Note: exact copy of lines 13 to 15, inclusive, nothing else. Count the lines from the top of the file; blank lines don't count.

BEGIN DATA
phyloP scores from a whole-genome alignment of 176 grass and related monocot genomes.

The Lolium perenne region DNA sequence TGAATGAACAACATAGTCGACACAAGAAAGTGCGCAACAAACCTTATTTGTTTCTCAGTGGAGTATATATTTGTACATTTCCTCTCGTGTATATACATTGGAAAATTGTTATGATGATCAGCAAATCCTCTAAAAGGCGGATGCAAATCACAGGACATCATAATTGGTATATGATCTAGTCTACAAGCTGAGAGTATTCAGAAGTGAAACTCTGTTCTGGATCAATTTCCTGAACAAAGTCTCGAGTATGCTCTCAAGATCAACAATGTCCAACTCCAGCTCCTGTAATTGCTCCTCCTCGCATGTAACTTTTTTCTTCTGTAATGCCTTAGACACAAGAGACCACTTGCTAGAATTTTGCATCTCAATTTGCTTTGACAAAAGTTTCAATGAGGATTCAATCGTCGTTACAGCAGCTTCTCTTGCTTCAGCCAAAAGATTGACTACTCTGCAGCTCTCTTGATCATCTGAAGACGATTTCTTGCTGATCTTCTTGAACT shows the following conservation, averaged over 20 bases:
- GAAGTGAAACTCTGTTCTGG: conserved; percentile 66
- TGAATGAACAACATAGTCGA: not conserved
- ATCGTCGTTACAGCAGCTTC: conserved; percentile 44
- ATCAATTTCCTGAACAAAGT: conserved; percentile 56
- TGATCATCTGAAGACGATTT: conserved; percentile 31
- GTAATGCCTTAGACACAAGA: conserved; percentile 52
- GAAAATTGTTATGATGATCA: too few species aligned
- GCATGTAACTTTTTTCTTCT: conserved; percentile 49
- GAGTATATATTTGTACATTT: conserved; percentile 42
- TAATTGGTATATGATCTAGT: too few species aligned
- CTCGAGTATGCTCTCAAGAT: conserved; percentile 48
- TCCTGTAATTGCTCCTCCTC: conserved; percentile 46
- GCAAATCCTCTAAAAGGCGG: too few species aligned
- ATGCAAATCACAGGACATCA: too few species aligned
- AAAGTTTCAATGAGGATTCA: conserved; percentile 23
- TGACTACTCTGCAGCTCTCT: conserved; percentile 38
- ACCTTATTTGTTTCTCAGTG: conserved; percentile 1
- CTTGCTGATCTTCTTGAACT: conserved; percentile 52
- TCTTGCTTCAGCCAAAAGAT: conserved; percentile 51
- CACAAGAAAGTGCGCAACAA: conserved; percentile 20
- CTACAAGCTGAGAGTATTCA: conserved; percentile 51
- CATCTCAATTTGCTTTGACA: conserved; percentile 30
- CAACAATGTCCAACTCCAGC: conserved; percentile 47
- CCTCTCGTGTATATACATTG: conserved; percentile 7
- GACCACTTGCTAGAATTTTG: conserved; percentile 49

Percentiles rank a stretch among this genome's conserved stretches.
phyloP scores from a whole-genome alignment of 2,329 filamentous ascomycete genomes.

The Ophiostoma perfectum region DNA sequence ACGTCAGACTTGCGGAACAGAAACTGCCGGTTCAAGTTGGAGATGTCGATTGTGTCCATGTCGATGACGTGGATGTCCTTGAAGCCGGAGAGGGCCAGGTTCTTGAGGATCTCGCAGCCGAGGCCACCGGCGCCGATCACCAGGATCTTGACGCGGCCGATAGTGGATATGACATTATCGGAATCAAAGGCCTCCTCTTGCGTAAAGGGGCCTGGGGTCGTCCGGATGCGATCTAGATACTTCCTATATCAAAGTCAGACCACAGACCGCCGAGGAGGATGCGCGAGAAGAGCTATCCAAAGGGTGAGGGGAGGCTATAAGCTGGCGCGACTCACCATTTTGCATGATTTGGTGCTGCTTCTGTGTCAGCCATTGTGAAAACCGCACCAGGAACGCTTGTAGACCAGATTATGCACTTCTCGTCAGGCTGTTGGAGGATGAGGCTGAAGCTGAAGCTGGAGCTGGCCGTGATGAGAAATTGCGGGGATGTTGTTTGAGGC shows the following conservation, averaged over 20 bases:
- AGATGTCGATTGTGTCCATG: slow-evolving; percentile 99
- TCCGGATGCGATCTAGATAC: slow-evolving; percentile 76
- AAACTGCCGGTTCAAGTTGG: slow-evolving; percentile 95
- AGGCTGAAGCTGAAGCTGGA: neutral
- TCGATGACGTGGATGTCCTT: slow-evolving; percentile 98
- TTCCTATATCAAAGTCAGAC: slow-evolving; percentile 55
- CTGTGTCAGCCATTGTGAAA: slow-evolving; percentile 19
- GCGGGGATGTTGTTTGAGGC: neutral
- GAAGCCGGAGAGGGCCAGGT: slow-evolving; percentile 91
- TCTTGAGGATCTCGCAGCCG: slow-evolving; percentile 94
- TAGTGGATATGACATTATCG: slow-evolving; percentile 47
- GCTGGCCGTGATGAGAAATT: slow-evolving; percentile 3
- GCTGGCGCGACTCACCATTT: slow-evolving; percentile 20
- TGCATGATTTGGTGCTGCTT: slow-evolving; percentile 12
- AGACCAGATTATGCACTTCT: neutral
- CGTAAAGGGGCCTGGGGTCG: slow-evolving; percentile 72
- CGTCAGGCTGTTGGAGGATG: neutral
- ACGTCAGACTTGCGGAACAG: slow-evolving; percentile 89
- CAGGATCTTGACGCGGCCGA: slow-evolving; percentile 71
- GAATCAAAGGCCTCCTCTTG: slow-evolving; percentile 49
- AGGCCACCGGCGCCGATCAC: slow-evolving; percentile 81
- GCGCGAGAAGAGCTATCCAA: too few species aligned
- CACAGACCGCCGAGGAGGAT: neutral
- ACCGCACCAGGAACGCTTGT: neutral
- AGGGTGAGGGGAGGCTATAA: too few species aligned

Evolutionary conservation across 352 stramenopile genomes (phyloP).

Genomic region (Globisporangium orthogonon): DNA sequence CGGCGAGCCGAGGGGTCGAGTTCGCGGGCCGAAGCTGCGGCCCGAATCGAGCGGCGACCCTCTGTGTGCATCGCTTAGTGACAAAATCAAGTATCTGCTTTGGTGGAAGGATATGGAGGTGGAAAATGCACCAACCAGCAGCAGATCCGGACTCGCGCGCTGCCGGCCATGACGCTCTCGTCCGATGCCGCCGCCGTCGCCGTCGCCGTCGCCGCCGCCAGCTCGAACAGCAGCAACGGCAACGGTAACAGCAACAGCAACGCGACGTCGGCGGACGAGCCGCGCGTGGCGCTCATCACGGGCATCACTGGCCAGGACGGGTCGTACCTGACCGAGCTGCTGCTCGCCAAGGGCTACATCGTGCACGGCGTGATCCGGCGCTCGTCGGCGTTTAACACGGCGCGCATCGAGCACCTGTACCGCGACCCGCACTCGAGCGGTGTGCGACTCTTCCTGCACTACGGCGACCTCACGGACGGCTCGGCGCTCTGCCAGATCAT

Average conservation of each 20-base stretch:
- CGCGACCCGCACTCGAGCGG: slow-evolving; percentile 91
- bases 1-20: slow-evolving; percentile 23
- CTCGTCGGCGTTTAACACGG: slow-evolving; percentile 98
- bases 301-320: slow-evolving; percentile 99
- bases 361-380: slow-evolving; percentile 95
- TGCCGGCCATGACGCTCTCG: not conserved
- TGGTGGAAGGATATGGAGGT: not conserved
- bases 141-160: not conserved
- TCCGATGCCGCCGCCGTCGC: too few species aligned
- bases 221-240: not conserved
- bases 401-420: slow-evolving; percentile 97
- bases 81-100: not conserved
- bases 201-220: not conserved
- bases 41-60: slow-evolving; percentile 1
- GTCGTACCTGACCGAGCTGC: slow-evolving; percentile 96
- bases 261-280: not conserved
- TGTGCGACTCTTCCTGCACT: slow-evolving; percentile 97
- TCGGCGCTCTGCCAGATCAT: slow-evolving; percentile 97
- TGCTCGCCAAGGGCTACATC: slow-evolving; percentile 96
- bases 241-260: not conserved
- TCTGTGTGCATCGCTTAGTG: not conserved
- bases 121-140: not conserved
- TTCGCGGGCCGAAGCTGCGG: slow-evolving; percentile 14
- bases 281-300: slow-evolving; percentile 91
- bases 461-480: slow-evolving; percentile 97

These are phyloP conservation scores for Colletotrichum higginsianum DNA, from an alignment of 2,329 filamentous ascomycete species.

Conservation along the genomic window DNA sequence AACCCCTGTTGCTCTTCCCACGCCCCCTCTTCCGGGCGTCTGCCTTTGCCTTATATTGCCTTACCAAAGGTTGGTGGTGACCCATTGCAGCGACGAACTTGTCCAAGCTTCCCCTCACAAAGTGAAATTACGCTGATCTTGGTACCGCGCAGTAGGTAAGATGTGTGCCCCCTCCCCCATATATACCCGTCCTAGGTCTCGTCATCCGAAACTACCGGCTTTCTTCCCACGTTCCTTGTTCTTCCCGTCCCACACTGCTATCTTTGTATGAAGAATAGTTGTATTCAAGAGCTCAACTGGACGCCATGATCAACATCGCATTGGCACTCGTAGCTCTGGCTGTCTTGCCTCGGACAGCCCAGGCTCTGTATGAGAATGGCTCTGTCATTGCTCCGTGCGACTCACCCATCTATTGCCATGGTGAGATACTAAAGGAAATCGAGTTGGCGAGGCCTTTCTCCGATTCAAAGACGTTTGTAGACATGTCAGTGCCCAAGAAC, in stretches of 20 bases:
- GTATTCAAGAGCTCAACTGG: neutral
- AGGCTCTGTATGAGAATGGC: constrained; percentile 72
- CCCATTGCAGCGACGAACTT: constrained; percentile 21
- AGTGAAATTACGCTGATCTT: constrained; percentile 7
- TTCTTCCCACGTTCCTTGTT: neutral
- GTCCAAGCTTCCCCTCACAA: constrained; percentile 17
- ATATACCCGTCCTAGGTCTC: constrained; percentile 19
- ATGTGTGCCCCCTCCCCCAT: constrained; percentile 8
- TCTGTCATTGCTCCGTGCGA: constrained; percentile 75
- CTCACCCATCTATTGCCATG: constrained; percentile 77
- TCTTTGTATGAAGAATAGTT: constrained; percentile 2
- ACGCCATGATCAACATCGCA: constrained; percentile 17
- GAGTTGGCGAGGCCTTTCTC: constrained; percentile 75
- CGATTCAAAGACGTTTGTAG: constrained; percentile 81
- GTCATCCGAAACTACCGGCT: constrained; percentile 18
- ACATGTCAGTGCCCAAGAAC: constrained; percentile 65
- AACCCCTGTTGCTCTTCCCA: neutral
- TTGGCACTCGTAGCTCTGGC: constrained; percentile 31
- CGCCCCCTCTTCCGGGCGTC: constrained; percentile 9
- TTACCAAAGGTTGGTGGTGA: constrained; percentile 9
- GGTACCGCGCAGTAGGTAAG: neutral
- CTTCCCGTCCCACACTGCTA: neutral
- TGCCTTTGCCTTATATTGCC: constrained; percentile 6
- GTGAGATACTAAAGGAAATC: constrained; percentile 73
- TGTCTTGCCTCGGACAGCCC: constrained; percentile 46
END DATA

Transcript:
- CTCGAGTATGCTCTCAAGAT: conserved; percentile 48
- TCCTGTAATTGCTCCTCCTC: conserved; percentile 46
- GCAAATCCTCTAAAAGGCGG: too few species aligned